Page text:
The year 2017 was great for many tech firms in China. Tencent briefly outdid Facebook in market valuation reaching a $500 billion valuation mark. Toutiao shot up from obscurity on the international scene with its parent Bytedance buying Musical.ly. Alibaba spread its wings further into Asia, Didi started its global expansion, Huawei overtook Apple as the second largest smartphone seller.
Bike rental hit China 2017 with a bang. Suddenly, China’s entire urban population became hipster overnight with colorful gearless bicycles becoming a popular mode of transportation. But the autumn saw the death of many bike rental companies, including Bluegogo.
Chinese regulators have watched bitcoin and other cryptocurrencies explode in the country with the kind of enthusiasm reserved for emails from Nigerian princes. The People’s Bank of China (PBOC) started cracking down on cryptocurrency as early as January 2017 when it started investigations into China’s three largest exchanges: OKCoin, Huobi, and BTCC. This continued in February when the exchanges were forced to freeze bitcoin withdrawal for four months.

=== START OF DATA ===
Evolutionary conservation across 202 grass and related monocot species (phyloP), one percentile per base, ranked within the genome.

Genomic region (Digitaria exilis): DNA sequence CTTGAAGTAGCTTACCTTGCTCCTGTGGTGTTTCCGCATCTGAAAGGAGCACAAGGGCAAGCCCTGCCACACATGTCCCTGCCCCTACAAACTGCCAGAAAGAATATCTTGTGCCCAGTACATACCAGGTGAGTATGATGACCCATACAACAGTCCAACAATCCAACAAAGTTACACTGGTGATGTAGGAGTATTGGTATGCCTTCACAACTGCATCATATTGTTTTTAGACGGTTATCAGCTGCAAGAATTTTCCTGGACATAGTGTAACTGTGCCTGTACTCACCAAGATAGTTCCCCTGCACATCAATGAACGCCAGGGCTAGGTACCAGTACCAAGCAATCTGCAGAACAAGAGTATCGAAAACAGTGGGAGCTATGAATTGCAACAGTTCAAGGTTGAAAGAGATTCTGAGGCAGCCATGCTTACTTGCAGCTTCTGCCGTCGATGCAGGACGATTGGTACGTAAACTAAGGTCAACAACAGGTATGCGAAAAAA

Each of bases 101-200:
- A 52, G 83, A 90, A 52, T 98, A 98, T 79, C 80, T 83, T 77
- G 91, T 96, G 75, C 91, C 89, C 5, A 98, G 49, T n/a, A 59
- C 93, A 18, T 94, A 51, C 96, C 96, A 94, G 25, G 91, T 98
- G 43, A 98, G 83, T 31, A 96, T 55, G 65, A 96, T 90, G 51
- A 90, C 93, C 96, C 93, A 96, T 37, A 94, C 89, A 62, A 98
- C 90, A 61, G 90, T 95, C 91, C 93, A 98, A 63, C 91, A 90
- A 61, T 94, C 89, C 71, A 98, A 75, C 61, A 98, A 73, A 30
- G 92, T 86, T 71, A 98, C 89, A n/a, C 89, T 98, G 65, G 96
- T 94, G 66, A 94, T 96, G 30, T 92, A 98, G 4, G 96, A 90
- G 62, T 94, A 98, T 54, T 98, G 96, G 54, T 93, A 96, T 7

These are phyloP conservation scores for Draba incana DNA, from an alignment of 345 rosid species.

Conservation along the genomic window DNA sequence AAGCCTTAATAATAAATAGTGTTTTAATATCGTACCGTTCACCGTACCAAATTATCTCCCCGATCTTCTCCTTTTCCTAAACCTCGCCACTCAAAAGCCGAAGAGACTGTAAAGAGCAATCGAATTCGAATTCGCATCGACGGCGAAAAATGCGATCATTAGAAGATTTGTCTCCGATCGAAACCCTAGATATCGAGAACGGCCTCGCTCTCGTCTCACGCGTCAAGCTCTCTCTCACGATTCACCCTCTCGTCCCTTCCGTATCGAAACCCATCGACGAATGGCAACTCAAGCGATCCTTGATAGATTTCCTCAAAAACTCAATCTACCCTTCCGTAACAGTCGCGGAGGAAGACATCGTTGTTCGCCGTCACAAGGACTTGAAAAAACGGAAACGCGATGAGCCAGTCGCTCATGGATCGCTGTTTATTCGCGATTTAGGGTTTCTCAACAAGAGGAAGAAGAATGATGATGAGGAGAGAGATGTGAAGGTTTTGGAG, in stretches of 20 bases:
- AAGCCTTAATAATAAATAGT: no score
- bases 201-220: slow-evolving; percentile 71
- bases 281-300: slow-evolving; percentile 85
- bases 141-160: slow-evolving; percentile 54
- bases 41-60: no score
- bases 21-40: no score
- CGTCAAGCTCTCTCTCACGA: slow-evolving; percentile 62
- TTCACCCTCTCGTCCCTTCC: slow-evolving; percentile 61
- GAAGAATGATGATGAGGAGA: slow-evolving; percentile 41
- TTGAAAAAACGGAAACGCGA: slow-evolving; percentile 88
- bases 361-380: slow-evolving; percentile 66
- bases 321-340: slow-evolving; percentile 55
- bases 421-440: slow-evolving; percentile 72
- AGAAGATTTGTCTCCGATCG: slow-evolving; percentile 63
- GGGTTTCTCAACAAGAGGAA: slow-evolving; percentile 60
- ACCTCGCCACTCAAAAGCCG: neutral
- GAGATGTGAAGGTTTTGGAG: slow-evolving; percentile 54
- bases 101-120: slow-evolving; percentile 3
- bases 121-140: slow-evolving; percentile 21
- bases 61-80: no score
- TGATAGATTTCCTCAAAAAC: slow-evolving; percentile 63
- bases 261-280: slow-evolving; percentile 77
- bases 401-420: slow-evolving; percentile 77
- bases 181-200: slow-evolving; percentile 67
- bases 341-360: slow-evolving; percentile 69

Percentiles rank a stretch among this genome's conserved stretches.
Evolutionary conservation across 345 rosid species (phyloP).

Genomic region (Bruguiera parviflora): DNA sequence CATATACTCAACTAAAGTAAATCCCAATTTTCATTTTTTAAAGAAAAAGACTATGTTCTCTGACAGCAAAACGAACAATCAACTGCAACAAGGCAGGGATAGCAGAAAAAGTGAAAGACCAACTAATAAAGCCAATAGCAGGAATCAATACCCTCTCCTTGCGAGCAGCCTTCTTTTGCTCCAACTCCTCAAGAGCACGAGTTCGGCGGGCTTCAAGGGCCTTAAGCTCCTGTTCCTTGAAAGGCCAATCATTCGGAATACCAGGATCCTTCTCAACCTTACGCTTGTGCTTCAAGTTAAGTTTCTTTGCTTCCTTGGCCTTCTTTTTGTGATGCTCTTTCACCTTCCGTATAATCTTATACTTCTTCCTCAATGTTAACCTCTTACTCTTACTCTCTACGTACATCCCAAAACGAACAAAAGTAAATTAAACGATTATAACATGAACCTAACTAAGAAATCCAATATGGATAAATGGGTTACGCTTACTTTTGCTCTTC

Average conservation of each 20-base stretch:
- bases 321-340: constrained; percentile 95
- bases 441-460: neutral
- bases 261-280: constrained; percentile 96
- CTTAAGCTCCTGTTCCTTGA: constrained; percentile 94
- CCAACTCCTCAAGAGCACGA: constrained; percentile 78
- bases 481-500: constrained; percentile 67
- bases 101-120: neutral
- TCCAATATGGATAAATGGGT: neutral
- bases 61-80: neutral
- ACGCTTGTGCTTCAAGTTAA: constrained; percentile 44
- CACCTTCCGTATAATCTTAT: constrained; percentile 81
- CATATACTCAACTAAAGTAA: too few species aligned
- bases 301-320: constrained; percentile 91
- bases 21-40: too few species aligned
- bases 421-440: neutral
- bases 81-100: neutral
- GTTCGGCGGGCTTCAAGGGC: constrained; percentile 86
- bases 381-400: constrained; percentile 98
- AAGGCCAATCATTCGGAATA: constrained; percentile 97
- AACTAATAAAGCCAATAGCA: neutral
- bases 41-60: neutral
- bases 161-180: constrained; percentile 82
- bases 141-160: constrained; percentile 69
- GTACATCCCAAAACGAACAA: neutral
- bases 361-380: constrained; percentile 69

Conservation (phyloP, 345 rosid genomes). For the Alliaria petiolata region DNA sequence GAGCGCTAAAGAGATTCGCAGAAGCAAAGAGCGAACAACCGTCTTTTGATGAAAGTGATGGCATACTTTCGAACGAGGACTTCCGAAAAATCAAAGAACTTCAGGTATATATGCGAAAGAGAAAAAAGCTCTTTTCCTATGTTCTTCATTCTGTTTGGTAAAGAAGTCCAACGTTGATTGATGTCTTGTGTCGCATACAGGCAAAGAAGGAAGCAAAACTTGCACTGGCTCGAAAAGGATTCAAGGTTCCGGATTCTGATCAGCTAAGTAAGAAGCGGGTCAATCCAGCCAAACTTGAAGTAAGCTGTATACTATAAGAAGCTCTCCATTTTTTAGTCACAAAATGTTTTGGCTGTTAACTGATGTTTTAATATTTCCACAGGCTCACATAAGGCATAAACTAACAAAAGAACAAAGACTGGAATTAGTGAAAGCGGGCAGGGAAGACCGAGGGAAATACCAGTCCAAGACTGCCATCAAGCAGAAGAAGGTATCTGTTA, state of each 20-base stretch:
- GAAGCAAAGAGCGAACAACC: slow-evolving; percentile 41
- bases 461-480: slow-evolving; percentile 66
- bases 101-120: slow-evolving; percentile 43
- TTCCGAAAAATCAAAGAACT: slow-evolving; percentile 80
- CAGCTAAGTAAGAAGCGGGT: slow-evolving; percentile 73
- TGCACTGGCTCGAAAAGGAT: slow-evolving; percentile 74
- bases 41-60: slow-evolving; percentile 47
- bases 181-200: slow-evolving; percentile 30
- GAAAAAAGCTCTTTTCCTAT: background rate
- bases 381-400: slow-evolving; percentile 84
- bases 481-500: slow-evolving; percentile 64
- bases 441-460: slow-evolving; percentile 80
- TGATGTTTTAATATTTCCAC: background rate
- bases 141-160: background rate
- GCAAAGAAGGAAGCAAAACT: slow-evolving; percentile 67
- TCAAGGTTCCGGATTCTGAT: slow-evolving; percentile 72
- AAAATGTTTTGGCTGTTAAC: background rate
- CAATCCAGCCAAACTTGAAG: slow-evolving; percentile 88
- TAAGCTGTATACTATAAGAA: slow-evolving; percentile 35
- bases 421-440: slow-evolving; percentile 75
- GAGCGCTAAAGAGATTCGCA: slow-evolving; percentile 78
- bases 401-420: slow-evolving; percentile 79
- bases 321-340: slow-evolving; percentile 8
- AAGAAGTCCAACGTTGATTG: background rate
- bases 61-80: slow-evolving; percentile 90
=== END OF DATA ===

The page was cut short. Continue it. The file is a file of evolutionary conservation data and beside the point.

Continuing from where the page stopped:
The future of cryptocurrencies in China is not completely bleak, however. Cryptocurrency trade has earned a reputation of an element of instability and a tool for siphoning off money out of the country but the PBOC it also recognizes its potential. The central bank has already tested its own digital notes exchange platform while blockchain has become a fixture in the government’s development plans.
OKCoin, Huobi, and BTCC have moved trading to their international divisions with Huobi announcing it will expand its cryptocurrency exchange business with the help of Japanese financial institution SBI Group. BTCC’s CEO and co-founder Bobby Lee has recently stated that it’s only a matter of time before China lifts its crypto exchange ban. Maybe not such a bad year after all?